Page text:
On the stage again


I found out this week that I'll be playing the role of David Sarnoff in Keyano Theatre Company's production of The Farnsworth Invention, written by Aaron Sorkin.  I'm terrified.

Don't get me wrong, I'm not scared of getting on stage and acting in front of a 600 people. That's the easy part.  What I'm petrified about is the work that needs to happen between now and then.  The thought of being away from home night after night for a six- to eight-week period is a little daunting.  The last time I took the leap was in 2006 when we did Beauty and the Beast.  I had the "old man" part in that production, too!

Playing Maurice in Beauty and the Beast in 2006
Despite a busy schedule that will still include a lot of Council commitments, I felt it was important to follow my instincts, which have been screaming to me to audition for this play since I first read it cover to cover last year. That audition turned out well and I got the call saying the part was mine if I was willing.  I am.

The memories from the stage at Keyano Theatre are many, flavoured with laughter, friendships, mishaps and missteps.

I had my first taste of fun in the 99-cent Theatre production of Twelfth Night, directed by Douglas Abel.  I played the part of Sir Andrew Aguecheek.  Wearing big red shoes, I assumed a posture through the entire show that suggested I was in a perpetual state of having to use the washroom.  They laughed a lot, so I'd like assume that the choice worked.

Photo by Carl Patzel, Fort McMurray Today
Next it was The Grapes of Wrath directed by Maralyn Ryan.  I got the call about getting the role of Tom Joad in the middle of our OK Radio Group Christmas Party.  To this day I remember letting loose with a tremendous yell.

"YES!!!!" I screamed, as everyone turned to see what the heck had happened.

It was a fun production and a great part.  That was 1998.  The following year offered my first opportunity to work with director James MacDonald and a return to Shakespeare.

Photo by Carl Patzel, Fort McMurray Today
Our production of Taming of the Shrew was set in Newfoundland or Fort McMurray, I can't remember which, and featured Catherine Yuill as Kate playing opposite my Petruchio.  My goodness we had fun!  It was also my first and only opportunity to drive a quad on stage.

Photo by Carl Patzel, Fort McMurray Today
My son Dylan was born in the middle of the run of that production, some six weeks earlier than expected, which added a pretty incredible dynamic to the experience.

A Wonderful Life followed later that same year, a musical version of the popular story also directed by MacDonald.  I don't remember much about that show except having to sing in front of people, speaking of frightening thoughts!

Death of a Salesman, 2000
Acclaimed theatre artist Thomas Peacock joined us for Arthur Miller's Death of a Salesman in 2000.  Douglas Abel was stunning in the lead role of Willy Loman.

Douglas Abel played Willy Loman
It was a tumultuous experience for me, as my personal life was in turmoil at the time, and ended with the snapping of my Achilles tendon a few scenes into the closing night performance.  Not knowing what had happened, I continued on with the show, limping from one piece of furniture to another.  Being the idiot that I am, I chose to go to the cast party rather than to the hospital. I didn't find out what happened till the following morning when I dragged my sorry butt into emergency.  Surgery happened the next day in Edmonton followed by several months of being in a cast and on crutches.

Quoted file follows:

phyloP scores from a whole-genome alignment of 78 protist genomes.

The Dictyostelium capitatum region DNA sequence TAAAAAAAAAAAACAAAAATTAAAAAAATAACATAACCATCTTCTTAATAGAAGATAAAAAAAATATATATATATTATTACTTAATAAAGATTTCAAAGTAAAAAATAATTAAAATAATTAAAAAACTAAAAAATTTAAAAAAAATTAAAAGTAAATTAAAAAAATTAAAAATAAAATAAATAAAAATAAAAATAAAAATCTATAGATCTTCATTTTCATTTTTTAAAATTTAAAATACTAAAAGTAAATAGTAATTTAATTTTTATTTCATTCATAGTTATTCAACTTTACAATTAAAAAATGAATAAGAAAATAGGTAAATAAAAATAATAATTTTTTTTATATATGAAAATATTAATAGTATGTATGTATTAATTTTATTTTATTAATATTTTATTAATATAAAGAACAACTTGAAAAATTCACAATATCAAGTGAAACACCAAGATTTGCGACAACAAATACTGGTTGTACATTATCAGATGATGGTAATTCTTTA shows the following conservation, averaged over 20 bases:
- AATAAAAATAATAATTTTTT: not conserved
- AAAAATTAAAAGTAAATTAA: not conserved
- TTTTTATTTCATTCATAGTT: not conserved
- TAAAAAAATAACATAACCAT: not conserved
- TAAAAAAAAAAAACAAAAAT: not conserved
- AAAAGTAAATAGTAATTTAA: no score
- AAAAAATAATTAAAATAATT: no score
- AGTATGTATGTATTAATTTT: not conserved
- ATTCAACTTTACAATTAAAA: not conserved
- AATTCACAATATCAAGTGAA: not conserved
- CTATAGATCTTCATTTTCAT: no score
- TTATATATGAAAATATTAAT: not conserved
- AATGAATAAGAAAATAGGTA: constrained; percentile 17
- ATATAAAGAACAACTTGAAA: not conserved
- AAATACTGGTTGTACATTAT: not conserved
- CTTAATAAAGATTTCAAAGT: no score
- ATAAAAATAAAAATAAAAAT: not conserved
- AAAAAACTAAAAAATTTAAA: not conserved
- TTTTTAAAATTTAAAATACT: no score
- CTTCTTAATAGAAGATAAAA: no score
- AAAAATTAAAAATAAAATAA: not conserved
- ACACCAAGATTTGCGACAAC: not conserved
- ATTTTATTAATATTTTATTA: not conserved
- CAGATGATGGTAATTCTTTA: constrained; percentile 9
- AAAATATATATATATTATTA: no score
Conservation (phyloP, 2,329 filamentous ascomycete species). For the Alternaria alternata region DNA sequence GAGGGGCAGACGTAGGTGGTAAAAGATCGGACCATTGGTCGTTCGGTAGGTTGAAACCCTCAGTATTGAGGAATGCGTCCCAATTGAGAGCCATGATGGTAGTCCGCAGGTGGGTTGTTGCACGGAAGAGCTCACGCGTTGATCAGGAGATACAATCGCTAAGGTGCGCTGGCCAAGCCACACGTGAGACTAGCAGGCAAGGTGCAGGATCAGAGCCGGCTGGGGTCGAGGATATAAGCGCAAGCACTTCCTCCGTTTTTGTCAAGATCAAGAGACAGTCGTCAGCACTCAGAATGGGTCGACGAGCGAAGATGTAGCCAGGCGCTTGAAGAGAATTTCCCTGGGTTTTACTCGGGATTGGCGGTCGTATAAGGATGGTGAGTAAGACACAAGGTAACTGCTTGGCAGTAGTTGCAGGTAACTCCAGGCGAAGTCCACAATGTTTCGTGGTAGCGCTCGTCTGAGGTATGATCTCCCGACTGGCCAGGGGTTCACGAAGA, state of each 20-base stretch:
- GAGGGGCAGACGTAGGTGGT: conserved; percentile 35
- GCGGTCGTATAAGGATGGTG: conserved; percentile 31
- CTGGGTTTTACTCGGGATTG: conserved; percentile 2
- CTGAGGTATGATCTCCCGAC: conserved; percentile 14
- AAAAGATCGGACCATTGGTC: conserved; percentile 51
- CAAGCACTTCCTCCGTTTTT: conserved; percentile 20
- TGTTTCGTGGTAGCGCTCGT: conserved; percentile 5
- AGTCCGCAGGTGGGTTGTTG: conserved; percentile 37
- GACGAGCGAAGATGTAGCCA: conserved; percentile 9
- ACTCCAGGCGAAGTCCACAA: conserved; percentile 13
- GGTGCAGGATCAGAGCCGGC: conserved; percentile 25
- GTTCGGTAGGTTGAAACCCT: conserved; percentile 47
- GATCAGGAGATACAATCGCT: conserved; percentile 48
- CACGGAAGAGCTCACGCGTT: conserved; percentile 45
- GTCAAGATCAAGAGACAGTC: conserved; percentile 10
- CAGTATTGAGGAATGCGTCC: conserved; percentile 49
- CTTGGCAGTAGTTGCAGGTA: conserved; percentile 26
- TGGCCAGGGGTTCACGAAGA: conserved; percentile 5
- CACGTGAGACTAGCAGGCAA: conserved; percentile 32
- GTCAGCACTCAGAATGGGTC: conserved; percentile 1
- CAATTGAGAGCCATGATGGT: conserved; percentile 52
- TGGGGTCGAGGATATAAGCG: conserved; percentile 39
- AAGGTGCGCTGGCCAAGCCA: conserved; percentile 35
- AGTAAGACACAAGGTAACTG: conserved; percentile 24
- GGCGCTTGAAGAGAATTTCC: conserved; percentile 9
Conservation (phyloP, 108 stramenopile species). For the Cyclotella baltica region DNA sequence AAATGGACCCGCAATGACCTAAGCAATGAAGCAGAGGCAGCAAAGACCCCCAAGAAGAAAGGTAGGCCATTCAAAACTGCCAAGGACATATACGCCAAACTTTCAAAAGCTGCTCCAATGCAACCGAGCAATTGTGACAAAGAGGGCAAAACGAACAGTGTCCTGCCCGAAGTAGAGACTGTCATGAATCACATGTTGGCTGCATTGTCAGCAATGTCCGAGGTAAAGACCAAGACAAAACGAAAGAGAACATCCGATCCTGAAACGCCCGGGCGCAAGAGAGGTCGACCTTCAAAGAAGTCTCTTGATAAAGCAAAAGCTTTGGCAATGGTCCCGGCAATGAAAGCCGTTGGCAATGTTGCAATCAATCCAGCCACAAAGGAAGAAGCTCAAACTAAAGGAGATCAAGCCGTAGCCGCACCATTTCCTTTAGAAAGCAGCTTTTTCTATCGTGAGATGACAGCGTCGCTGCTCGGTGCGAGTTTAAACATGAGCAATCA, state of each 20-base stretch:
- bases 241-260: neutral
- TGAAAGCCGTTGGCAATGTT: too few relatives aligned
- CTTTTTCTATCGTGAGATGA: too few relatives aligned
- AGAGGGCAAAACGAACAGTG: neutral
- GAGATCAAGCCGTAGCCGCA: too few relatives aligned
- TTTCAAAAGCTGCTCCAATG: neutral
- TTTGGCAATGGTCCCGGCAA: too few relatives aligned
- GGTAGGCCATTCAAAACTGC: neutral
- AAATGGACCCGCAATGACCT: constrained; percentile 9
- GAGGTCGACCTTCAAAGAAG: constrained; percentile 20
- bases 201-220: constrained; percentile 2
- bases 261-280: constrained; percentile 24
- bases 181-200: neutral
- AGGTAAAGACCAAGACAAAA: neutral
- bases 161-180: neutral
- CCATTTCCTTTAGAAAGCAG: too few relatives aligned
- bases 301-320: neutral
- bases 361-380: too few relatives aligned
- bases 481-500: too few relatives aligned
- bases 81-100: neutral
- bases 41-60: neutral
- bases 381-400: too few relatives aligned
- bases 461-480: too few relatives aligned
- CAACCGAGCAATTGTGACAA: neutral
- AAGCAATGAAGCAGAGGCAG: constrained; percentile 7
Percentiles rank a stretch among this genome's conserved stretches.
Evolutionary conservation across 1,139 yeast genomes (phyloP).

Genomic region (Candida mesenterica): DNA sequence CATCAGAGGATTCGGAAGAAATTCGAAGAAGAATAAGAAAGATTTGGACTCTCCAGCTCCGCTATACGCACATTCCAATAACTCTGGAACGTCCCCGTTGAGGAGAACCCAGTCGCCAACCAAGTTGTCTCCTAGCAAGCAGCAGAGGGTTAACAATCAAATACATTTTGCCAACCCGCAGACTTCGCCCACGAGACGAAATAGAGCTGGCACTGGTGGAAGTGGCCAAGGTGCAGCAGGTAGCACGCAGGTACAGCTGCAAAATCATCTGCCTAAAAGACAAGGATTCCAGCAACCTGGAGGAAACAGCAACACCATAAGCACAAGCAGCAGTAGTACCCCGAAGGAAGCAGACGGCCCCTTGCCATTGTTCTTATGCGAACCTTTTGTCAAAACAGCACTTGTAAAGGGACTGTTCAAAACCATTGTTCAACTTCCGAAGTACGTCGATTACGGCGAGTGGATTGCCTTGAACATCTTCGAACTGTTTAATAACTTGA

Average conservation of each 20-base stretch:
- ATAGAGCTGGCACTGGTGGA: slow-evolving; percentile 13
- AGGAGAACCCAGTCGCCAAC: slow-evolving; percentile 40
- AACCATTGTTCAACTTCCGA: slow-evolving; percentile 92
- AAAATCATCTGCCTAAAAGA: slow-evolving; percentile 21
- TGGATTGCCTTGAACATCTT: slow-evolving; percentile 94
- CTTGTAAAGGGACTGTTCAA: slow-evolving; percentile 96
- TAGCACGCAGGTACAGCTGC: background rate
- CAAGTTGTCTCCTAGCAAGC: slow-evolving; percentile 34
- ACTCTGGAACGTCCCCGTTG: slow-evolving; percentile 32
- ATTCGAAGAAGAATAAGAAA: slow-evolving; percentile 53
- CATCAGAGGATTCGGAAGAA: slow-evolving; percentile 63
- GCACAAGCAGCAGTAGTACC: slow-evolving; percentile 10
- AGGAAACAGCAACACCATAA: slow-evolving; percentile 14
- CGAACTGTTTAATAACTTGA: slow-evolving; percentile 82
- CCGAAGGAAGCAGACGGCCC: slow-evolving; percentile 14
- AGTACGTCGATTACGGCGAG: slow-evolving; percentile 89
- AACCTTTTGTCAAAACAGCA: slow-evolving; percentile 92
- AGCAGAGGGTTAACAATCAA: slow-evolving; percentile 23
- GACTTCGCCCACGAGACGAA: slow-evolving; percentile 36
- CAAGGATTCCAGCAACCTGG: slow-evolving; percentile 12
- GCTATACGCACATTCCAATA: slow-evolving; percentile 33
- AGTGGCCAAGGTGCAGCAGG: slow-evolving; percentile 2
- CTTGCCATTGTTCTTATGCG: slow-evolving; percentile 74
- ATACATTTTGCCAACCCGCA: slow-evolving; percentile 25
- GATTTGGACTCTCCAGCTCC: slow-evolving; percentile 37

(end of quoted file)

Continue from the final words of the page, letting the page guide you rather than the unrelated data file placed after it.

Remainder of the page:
Death of a Salesman, 2000
I remember falling into the wings, not knowing what had hit me.  It felt like someone had chopped at my heel with a blunt ax. I cringed in pain trying to make the costume change backstage with the help of my dresser Linda, then crawled up to the second level of the set in the dark and into the bunk bed, doing everything not to pass out.  I can't image what was going through the minds of the stage manager and crew, as they obviously knew something had gone terribly wrong.  But, adrenalin kicked it, as it often does when health issues emerge in the middle of a play, and the show continued on.  They said it was the best performance of the run, and that the injury somehow occurred at a point in the story where it made sense.  Maybe they were just being nice; I'll never really know.

Romeo and Juliet, 2002
I returned to Shakespeare and the direction of James MacDonald in 2002's Romeo and Juliet, playing the apothecary, Friar Laurence.

Wait Until Dark, 2004
Then I worked under Marianne Copithorne, playing the very scary Roat in 2004's Wait Until Dark.  I ended that show getting stabbed to death by a blind girl played by the incredible Pattie Dwyer.  And as grisly as that sounds, it was kind of fun, though exhausting, as we had quite a fight to end the night.

Now the line learning begins as we prepare to stage the wonderful story about the invention of television and the legal battle that ensued between Philo Farnsworth (being played by Michael Beamish) and Mr. Sarnoff, the self-acclaimed father of television

Sarnoff:  Good evening, I'm David Sarnoff.  There's a rule in storytelling that says you never tell your audience something they already know.  But I'm gonna chance it anyway by starting like this...

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